Here in North Carolina, we have had one of the warmest AND the rainiest years on record for well over 100 years.  Walking across our backyard is akin to walking on a sponge.  I have been very worried about my rescued flower-babies as they have been sitting in cold, wet earth for months on end.  


And yet, just this weekend I was outside doing some spring clean-up and when I gently pulled away some fallen leaves from the stems, I was thrilled to see some new shoots popping up out of the ground.   Mother nature is astounding. First coming back from the edge of death with the right resources from which to draw strength and now, withstanding months of dormancy sitting in wet soil, they once again rise to the challenge of life.  


This is an incredible example of resiliency.  And resiliency is what we need to build up within ourselves in order to weather the storms and stressors of daily life.  In order to push through our fears and self-doubts and resist getting pulled back into our Stuck zone.  We build up our strength and resiliency through consistently nurturing and utilizing our resources.  And this is where the pathways come in.  


Just as a plant’s roots draw strength from the various elements within the soil, likewise, we draw strength from various pathways.  And by implementing tiny steps with consistency and creating new patterns within these pathways, we then can heal, strengthen, grow and even flourish.   


There are 8 pathways within the Mental Wealth Model.  Each is important to strengthening our roots and helping us to increase our resiliency to stress and everyday challenges. 

✨ Mindset: How we view ourselves, others and the world around us

✨ Mindfulness:  Awareness that aeries from paying attention, on purpose

✨ Thoughtfulness: Being mindful of your thoughts - both spoken and those that we are only semi-aware of

✨ Restoration: how we re-energize and  refill our wells - creative projects, reading, journaling, nature walks

✨ Nourishment: The what and the how of what we put into our bodies

✨ Movement: any form of moving your body as well as connecting and appreciating your body and how it serves you

✨ Surroundings: Using and connecting to your environment - home, work, backyard - and using this connection in a positive way

✨ Supports:  Relationships of every kind.  Family, friends, professional.  We are social beings - we need to connect and share experiences with others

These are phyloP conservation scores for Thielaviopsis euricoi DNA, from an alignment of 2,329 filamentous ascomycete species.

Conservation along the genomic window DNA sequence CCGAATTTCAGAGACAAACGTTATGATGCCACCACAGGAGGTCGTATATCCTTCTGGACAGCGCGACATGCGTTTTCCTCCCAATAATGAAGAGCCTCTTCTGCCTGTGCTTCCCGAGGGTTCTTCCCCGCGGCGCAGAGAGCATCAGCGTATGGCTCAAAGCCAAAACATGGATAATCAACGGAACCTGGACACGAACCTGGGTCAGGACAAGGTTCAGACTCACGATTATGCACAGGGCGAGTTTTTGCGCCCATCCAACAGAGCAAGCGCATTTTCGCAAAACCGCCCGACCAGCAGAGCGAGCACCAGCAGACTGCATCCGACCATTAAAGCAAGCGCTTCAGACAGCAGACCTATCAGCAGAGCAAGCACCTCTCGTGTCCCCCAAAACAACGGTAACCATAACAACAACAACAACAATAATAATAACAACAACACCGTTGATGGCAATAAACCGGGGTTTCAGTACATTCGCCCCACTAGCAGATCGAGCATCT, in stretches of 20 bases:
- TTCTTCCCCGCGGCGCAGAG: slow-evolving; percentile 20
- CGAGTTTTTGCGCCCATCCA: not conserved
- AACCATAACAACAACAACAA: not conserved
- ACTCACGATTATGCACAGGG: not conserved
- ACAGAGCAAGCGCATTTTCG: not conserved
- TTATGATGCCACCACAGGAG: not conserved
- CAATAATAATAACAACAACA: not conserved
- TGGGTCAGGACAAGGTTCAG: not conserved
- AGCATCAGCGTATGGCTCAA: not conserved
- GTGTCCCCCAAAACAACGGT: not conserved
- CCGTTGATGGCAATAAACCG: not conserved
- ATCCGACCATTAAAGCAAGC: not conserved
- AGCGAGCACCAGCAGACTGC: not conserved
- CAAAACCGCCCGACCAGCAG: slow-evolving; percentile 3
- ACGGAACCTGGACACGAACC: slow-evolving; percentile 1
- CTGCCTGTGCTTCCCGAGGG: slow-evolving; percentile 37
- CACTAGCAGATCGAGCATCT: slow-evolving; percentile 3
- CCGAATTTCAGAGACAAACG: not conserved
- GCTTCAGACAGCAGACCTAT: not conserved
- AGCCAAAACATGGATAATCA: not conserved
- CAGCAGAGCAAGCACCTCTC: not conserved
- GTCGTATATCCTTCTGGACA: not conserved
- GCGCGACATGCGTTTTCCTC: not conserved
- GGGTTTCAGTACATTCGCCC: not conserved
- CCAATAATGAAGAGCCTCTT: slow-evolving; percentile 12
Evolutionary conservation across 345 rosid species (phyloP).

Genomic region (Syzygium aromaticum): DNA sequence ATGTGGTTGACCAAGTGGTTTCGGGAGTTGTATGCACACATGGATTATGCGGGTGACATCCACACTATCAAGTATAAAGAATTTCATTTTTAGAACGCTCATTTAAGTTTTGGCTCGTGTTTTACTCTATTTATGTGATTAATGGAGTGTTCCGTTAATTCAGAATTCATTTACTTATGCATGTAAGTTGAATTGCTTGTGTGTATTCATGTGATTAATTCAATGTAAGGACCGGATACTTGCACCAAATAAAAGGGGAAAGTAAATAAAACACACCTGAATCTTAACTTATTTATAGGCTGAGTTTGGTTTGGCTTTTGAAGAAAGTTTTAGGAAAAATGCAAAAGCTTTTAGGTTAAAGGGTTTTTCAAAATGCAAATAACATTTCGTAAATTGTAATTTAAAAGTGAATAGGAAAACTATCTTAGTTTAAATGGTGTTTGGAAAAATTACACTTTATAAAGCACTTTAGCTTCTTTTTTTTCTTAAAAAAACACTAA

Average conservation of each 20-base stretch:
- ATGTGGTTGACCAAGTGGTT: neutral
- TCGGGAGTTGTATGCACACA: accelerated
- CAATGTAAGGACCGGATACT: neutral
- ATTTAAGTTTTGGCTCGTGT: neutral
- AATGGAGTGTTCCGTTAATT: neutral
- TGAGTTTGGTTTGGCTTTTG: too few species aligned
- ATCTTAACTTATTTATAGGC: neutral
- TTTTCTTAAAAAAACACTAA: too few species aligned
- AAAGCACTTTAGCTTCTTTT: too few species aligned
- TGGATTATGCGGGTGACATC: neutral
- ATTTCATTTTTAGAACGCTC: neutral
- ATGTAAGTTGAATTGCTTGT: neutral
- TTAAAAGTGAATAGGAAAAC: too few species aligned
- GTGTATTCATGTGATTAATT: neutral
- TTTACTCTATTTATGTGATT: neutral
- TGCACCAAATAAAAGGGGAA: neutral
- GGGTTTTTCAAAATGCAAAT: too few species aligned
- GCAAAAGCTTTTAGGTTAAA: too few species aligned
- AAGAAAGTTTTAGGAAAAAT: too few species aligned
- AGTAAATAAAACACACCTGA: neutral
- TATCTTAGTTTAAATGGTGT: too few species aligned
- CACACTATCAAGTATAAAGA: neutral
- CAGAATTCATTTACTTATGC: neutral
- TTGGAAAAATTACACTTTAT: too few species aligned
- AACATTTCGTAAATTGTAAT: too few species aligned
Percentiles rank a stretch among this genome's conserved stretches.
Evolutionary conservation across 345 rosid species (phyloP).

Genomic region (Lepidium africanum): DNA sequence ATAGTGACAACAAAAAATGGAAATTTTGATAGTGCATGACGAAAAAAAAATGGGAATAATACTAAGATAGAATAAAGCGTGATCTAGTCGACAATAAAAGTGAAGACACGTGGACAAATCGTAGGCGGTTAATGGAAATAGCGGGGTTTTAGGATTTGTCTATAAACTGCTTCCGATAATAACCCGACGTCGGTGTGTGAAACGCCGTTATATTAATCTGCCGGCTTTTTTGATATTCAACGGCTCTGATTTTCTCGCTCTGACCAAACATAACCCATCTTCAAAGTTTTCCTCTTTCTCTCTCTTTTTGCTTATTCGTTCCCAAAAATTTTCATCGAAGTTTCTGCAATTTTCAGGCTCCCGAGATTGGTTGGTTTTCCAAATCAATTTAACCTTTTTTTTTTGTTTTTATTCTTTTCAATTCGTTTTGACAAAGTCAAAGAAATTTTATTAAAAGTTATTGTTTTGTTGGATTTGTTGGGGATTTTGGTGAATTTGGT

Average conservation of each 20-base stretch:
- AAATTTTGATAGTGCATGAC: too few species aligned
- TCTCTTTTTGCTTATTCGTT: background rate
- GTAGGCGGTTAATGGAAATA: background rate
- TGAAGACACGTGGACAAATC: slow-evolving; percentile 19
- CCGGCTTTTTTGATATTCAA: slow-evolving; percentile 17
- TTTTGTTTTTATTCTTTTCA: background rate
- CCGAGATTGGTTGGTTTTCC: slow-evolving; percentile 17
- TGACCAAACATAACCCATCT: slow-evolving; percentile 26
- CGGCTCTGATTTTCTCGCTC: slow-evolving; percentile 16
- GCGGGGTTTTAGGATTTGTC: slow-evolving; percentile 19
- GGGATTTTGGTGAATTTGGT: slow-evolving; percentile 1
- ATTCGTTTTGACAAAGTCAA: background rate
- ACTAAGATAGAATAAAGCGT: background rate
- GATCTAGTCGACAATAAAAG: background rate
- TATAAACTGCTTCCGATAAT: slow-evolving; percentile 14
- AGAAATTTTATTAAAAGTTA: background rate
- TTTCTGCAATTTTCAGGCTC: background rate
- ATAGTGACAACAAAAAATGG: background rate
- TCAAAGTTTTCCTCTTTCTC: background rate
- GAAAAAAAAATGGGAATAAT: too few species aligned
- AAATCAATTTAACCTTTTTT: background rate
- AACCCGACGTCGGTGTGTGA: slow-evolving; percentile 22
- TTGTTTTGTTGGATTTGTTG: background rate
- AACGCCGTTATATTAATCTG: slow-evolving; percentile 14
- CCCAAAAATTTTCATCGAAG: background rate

How is Mental Wealth different from Mental Health?


When we speak of someone’s Mental Health, we are talking about their level of functioning - their state of wellbeing.  Mental Wealth expands that view to include a holistic view of the individual’s strengths, skills and resources.


Mental Health is the what.

Mental Wealth is the HOW.  


Recently I spoke about the Flow to Flourishing Framework, which explains the process that we need to take in order to break free from what keeps us stuck, unable to stop unwanted or unhealthy habits and falling prey to our fears and self-doubts.  

So in looking at this framework, when we move from the Stuck Zone, through the Stretch Zone, and enter into the Step Zone, it is within this 3rd stage that we  begin to explore and capitalize on these different pathways. By nurturing new patterns of thought and behavior within the pathways, we foster a positive self-concept and strengthen our identity, build confidence, and uplift our mood and energy levels.  


When these patterns become routines and habits, we are utilizing the pathways of Mental Wealth to fully support our health and wellbeing.  We are more calm and confident. And we live from a place of growth, possibility and joy.  The pathways of Mental Wealth are the resources that we need in order to truly Flourish.   


As always, I would love your thoughts and feedback.  And also, feel free to contact me directly if you would like to learn more about how to expand YOUR mental wealth and put into place your own Habits to Happiness.

Questions or comments?  Interested in learning more? contact Lisa here